Old Lyme schedules sewer project referendum
Old Lyme — After years of studies and planning, town officials took another step forward with the proposed $7.44 million Sound View neighborhood sewer project this week, scheduling a townwide referendum that they say needs to pass to avoid state fines and the loss of grants and financing.
With resolutions passed earlier this week by both the Board of Finance and the Board of Selectmen authorizing the town to borrow money to finance the project, town residents will vote Aug. 13 whether they will allow the town to borrow a total of $9.5 million to finance the project with 25 percent to be covered by a state-federal Clean Water Fund grant.
The remaining $7.44 million, then, will be financed through Clean Water Funds the town will borrow but which future ratepayers, and not town taxpayers, are expected to pay back over 20 years at a 2 percent interest rate.
The sewer project, which has been in the works for years now through the town’s Water Pollution Control Authority, has gone through a range of variations, including a plan to install an independent sewer system to service beach neighborhoods, as the town sought an affordable and efficient solution — under an administrative order by the state — to address groundwater pollution in the Sound View neighborhood area, which relies on cesspools and septic tanks to process its sewage.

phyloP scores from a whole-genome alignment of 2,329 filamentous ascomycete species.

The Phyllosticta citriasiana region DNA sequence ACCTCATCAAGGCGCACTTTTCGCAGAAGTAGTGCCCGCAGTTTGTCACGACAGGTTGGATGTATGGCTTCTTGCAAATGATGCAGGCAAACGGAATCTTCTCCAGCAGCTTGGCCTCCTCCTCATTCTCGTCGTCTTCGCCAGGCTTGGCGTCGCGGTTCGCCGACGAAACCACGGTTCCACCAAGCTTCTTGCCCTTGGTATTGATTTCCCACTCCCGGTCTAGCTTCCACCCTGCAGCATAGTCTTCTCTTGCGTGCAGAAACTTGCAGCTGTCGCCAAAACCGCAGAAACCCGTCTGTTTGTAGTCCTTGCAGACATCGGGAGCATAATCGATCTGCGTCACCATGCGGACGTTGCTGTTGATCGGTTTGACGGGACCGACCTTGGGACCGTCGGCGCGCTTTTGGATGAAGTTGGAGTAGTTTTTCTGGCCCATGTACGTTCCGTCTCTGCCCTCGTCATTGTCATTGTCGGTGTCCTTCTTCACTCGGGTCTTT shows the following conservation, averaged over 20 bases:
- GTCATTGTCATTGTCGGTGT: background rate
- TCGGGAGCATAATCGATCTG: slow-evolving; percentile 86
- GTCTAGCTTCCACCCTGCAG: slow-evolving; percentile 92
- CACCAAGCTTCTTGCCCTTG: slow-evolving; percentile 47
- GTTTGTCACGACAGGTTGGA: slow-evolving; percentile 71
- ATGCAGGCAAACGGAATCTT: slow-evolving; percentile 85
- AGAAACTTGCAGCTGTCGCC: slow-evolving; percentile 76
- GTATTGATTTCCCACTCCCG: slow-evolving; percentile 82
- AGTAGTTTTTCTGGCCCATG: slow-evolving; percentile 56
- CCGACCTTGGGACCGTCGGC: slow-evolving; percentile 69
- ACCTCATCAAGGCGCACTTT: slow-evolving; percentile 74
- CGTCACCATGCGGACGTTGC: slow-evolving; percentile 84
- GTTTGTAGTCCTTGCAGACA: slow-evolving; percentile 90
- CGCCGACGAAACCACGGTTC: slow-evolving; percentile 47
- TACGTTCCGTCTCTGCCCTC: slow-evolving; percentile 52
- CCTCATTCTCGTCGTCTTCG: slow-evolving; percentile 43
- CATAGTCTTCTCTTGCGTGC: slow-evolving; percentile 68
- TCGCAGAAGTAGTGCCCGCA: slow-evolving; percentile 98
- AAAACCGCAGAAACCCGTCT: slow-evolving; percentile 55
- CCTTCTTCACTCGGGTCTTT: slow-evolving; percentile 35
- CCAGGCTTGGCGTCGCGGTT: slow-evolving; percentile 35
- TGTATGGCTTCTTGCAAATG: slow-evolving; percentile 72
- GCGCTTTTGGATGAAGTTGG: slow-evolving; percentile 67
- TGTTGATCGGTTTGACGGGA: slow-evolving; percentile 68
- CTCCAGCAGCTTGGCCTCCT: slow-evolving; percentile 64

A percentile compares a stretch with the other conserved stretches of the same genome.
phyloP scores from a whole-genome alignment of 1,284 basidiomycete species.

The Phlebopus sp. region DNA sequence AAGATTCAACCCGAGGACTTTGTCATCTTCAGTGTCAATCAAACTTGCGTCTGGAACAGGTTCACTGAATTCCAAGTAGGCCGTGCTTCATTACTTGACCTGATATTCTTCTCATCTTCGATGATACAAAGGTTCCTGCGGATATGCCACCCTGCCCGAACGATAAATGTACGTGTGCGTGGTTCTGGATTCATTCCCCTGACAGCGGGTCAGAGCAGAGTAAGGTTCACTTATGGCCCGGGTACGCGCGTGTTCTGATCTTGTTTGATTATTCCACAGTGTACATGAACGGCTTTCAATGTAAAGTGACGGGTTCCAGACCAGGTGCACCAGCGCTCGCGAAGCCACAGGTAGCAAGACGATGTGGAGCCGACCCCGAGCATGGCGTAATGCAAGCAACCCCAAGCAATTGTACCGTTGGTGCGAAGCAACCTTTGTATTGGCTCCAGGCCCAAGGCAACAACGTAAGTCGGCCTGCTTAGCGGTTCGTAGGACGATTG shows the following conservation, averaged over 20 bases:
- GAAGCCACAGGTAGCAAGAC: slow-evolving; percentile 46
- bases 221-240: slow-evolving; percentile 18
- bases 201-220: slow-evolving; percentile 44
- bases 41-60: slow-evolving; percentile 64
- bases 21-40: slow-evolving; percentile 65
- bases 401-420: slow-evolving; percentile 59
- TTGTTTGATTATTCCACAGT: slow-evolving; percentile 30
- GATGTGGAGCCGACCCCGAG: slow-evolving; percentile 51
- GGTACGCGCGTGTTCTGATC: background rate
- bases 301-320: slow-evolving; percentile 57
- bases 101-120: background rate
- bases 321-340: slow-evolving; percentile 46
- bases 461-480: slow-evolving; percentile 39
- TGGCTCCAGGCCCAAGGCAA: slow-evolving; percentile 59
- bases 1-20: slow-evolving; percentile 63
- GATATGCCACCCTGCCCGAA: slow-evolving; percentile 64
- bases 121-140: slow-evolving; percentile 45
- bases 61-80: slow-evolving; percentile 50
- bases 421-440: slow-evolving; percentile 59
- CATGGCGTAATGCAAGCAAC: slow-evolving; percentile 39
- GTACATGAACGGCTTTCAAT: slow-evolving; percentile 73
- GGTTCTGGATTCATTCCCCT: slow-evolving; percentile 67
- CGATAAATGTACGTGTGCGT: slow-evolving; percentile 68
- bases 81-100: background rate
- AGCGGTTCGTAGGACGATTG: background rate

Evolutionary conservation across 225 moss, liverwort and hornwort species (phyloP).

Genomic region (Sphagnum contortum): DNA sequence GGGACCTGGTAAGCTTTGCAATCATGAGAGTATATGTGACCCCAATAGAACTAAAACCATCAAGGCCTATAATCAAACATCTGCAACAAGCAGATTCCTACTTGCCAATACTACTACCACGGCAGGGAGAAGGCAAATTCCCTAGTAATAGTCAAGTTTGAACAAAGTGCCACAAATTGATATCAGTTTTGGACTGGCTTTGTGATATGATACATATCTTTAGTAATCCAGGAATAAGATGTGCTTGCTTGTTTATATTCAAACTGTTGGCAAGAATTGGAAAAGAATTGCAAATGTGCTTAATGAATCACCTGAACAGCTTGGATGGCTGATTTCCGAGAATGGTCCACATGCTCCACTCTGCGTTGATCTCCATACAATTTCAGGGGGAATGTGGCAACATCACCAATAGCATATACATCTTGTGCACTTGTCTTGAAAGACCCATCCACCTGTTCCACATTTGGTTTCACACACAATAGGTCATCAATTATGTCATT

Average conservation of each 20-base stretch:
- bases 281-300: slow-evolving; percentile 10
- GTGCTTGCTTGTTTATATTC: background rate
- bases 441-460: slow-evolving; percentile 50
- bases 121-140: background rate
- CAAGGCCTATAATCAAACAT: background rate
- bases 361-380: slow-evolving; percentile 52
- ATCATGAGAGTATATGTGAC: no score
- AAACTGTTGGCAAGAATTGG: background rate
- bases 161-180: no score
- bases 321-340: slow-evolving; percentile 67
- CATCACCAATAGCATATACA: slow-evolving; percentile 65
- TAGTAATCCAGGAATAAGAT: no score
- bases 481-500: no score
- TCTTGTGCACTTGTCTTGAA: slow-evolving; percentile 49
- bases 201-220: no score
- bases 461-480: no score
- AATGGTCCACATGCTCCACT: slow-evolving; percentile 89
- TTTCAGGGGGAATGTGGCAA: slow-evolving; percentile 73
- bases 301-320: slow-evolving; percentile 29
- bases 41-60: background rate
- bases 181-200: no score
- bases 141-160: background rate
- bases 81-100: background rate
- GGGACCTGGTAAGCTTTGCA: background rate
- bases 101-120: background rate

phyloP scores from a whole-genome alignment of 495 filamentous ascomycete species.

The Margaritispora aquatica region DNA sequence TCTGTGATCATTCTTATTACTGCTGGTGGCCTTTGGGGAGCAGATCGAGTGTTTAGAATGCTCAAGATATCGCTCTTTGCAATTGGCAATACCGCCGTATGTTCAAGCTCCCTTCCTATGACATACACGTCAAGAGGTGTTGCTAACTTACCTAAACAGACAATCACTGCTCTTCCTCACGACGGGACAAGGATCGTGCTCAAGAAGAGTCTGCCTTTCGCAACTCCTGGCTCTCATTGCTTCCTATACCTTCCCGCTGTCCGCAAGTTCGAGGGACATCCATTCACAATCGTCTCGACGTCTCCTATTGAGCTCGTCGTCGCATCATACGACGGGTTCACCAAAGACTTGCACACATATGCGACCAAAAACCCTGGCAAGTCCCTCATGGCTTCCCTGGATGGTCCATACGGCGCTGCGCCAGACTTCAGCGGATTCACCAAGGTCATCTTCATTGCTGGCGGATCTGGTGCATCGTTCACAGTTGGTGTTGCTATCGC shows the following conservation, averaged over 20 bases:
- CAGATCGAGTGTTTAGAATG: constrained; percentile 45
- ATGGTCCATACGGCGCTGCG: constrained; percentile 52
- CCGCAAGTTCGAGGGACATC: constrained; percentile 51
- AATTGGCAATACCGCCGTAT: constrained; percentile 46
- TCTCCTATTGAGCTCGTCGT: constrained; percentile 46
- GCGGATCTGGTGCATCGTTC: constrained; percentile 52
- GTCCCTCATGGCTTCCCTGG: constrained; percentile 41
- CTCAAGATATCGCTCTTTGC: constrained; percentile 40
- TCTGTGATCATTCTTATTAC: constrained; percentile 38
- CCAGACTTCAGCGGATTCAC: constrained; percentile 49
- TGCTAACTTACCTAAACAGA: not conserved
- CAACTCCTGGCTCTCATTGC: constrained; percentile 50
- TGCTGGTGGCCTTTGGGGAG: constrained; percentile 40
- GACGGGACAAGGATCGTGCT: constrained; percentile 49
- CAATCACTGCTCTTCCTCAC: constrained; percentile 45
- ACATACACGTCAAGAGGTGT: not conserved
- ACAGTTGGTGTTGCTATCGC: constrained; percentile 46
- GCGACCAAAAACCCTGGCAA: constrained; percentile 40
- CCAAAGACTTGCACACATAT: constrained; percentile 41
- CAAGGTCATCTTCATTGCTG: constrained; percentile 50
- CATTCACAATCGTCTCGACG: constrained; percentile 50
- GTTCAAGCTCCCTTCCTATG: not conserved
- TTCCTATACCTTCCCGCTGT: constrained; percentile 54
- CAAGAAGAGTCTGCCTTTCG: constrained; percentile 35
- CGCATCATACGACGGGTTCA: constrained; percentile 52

As outlined in the town’s Coastal Wastewater Management Plan, which was approved by the state Department of Energy and Environmental Protection in June, the town plans to install a gravity-fed sewer system within the Sound View neighborhood and a neighborhood north of Route 156, known as Miscellaneous Town Area B, by connecting to New London’s wastewater treatment facility. The project also is set to combine with another separate and ongoing project among the Miami Beach Association, Old Lyme Shores Beach Association and Old Colony Beach Club Association — all of which are chartered beach neighborhoods and considered separate municipalities from the town — by sharing one pump station and one force main.
According to a charging formula that the WPCA passed in its June meeting, each equivalent dwelling unit, or a median-sized home, in Sound View and the Miscellaneous Town Area B will pay an estimated $31,007 to cover the project's capital costs. Homeowners could pay that amount, which comprises a betterment fee and a facility connection fee, in a full one-time payment, or they could finance it over 20 years with a 2 percent loan, which equates to two payments of $944 per year, WPCA Chair Rich Prendergast has said.
Annually, homeowners also would pay an estimated $430 operations and maintenance fee.
In addition to the capital cost and the annual maintenance fee, homeowners also would be responsible for the plumbing cost to install the line from the house to the curb. According to WPCA presentations detailing the project, each foot of piping could cost between $50 and $100.
According to Sound View Commission Chairman Frank Pappalardo, however, “a large majority” of Sound View residents feel that paying for the entirety of the project is “unfair” and that the project should be financed by all taxpayers.